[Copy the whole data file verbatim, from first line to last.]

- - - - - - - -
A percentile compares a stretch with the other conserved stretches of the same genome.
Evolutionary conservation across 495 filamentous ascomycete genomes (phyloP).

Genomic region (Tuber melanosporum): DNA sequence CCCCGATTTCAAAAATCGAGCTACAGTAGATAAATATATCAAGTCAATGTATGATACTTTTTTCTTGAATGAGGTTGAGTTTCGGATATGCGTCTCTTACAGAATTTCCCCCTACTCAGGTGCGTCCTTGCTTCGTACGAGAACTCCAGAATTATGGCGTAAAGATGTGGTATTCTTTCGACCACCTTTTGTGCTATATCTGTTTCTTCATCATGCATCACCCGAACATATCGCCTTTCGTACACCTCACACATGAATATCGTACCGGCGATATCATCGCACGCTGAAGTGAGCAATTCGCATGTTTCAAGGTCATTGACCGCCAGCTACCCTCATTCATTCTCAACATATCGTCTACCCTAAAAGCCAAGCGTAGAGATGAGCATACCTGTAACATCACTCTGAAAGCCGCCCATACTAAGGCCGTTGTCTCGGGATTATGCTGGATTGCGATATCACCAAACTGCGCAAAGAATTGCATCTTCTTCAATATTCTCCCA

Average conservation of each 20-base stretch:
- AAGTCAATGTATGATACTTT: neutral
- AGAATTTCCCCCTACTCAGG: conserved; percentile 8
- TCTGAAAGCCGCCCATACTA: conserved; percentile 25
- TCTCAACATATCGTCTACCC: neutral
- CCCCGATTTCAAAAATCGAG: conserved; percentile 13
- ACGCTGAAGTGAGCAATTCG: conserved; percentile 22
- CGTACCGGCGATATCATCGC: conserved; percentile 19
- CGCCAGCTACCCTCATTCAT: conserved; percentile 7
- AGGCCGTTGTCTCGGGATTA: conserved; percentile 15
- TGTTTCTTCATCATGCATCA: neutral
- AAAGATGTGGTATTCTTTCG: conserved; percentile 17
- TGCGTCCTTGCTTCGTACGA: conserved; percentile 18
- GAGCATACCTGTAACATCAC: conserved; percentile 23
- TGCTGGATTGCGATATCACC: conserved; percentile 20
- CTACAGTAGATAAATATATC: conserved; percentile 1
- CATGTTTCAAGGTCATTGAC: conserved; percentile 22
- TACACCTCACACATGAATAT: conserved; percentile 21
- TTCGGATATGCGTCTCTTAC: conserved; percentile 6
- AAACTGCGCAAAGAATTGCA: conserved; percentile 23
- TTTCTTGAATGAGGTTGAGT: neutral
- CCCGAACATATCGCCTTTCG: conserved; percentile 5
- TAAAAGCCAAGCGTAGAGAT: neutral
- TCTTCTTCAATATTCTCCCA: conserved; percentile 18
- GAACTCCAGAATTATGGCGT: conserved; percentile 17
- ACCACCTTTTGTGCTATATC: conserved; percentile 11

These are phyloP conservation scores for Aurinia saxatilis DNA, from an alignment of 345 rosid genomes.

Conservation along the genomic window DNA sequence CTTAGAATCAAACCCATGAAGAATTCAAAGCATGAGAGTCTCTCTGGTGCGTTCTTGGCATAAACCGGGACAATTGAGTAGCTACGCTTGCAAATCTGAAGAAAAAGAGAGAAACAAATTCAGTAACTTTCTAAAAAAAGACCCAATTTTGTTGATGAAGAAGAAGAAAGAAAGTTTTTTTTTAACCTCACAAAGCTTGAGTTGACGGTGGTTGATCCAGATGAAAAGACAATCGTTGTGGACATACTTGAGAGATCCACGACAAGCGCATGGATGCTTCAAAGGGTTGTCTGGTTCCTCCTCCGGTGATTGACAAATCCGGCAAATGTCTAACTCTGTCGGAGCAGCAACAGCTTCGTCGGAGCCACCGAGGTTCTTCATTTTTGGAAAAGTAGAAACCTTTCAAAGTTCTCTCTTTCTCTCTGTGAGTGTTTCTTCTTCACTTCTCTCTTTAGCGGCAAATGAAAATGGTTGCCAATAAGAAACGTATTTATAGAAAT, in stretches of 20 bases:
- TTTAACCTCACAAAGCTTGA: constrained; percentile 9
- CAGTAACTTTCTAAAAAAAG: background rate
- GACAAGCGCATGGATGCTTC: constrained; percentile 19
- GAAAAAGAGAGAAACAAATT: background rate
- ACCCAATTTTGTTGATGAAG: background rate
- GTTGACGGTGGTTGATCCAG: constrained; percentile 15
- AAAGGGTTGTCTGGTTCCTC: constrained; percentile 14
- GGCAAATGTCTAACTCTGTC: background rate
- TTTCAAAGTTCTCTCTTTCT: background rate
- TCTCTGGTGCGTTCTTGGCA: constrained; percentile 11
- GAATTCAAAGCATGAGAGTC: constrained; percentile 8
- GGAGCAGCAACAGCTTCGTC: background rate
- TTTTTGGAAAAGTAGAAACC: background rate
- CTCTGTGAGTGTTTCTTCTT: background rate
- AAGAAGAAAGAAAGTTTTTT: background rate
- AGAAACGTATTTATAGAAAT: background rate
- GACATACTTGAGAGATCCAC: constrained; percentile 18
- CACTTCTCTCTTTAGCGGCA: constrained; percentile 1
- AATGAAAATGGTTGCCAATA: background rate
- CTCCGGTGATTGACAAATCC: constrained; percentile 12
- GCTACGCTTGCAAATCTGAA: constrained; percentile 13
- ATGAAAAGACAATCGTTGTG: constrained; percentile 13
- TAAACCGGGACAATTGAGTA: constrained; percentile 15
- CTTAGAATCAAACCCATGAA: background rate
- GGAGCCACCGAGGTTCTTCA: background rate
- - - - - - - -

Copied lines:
A percentile compares a stretch with the other conserved stretches of the same genome.
Evolutionary conservation across 495 filamentous ascomycete genomes (phyloP).

Genomic region (Tuber melanosporum): DNA sequence CCCCGATTTCAAAAATCGAGCTACAGTAGATAAATATATCAAGTCAATGTATGATACTTTTTTCTTGAATGAGGTTGAGTTTCGGATATGCGTCTCTTACAGAATTTCCCCCTACTCAGGTGCGTCCTTGCTTCGTACGAGAACTCCAGAATTATGGCGTAAAGATGTGGTATTCTTTCGACCACCTTTTGTGCTATATCTGTTTCTTCATCATGCATCACCCGAACATATCGCCTTTCGTACACCTCACACATGAATATCGTACCGGCGATATCATCGCACGCTGAAGTGAGCAATTCGCATGTTTCAAGGTCATTGACCGCCAGCTACCCTCATTCATTCTCAACATATCGTCTACCCTAAAAGCCAAGCGTAGAGATGAGCATACCTGTAACATCACTCTGAAAGCCGCCCATACTAAGGCCGTTGTCTCGGGATTATGCTGGATTGCGATATCACCAAACTGCGCAAAGAATTGCATCTTCTTCAATATTCTCCCA

Average conservation of each 20-base stretch:
- AAGTCAATGTATGATACTTT: neutral
- AGAATTTCCCCCTACTCAGG: conserved; percentile 8
- TCTGAAAGCCGCCCATACTA: conserved; percentile 25
- TCTCAACATATCGTCTACCC: neutral
- CCCCGATTTCAAAAATCGAG: conserved; percentile 13
- ACGCTGAAGTGAGCAATTCG: conserved; percentile 22
- CGTACCGGCGATATCATCGC: conserved; percentile 19
- CGCCAGCTACCCTCATTCAT: conserved; percentile 7
- AGGCCGTTGTCTCGGGATTA: conserved; percentile 15
- TGTTTCTTCATCATGCATCA: neutral
- AAAGATGTGGTATTCTTTCG: conserved; percentile 17
- TGCGTCCTTGCTTCGTACGA: conserved; percentile 18
- GAGCATACCTGTAACATCAC: conserved; percentile 23
- TGCTGGATTGCGATATCACC: conserved; percentile 20
- CTACAGTAGATAAATATATC: conserved; percentile 1
- CATGTTTCAAGGTCATTGAC: conserved; percentile 22
- TACACCTCACACATGAATAT: conserved; percentile 21
- TTCGGATATGCGTCTCTTAC: conserved; percentile 6
- AAACTGCGCAAAGAATTGCA: conserved; percentile 23
- TTTCTTGAATGAGGTTGAGT: neutral
- CCCGAACATATCGCCTTTCG: conserved; percentile 5
- TAAAAGCCAAGCGTAGAGAT: neutral
- TCTTCTTCAATATTCTCCCA: conserved; percentile 18
- GAACTCCAGAATTATGGCGT: conserved; percentile 17
- ACCACCTTTTGTGCTATATC: conserved; percentile 11

These are phyloP conservation scores for Aurinia saxatilis DNA, from an alignment of 345 rosid genomes.

Conservation along the genomic window DNA sequence CTTAGAATCAAACCCATGAAGAATTCAAAGCATGAGAGTCTCTCTGGTGCGTTCTTGGCATAAACCGGGACAATTGAGTAGCTACGCTTGCAAATCTGAAGAAAAAGAGAGAAACAAATTCAGTAACTTTCTAAAAAAAGACCCAATTTTGTTGATGAAGAAGAAGAAAGAAAGTTTTTTTTTAACCTCACAAAGCTTGAGTTGACGGTGGTTGATCCAGATGAAAAGACAATCGTTGTGGACATACTTGAGAGATCCACGACAAGCGCATGGATGCTTCAAAGGGTTGTCTGGTTCCTCCTCCGGTGATTGACAAATCCGGCAAATGTCTAACTCTGTCGGAGCAGCAACAGCTTCGTCGGAGCCACCGAGGTTCTTCATTTTTGGAAAAGTAGAAACCTTTCAAAGTTCTCTCTTTCTCTCTGTGAGTGTTTCTTCTTCACTTCTCTCTTTAGCGGCAAATGAAAATGGTTGCCAATAAGAAACGTATTTATAGAAAT, in stretches of 20 bases:
- TTTAACCTCACAAAGCTTGA: constrained; percentile 9
- CAGTAACTTTCTAAAAAAAG: background rate
- GACAAGCGCATGGATGCTTC: constrained; percentile 19
- GAAAAAGAGAGAAACAAATT: background rate
- ACCCAATTTTGTTGATGAAG: background rate
- GTTGACGGTGGTTGATCCAG: constrained; percentile 15
- AAAGGGTTGTCTGGTTCCTC: constrained; percentile 14
- GGCAAATGTCTAACTCTGTC: background rate
- TTTCAAAGTTCTCTCTTTCT: background rate
- TCTCTGGTGCGTTCTTGGCA: constrained; percentile 11
- GAATTCAAAGCATGAGAGTC: constrained; percentile 8
- GGAGCAGCAACAGCTTCGTC: background rate
- TTTTTGGAAAAGTAGAAACC: background rate
- CTCTGTGAGTGTTTCTTCTT: background rate
- AAGAAGAAAGAAAGTTTTTT: background rate
- AGAAACGTATTTATAGAAAT: background rate
- GACATACTTGAGAGATCCAC: constrained; percentile 18
- CACTTCTCTCTTTAGCGGCA: constrained; percentile 1
- AATGAAAATGGTTGCCAATA: background rate
- CTCCGGTGATTGACAAATCC: constrained; percentile 12
- GCTACGCTTGCAAATCTGAA: constrained; percentile 13
- ATGAAAAGACAATCGTTGTG: constrained; percentile 13
- TAAACCGGGACAATTGAGTA: constrained; percentile 15
- CTTAGAATCAAACCCATGAA: background rate
- GGAGCCACCGAGGTTCTTCA: background rate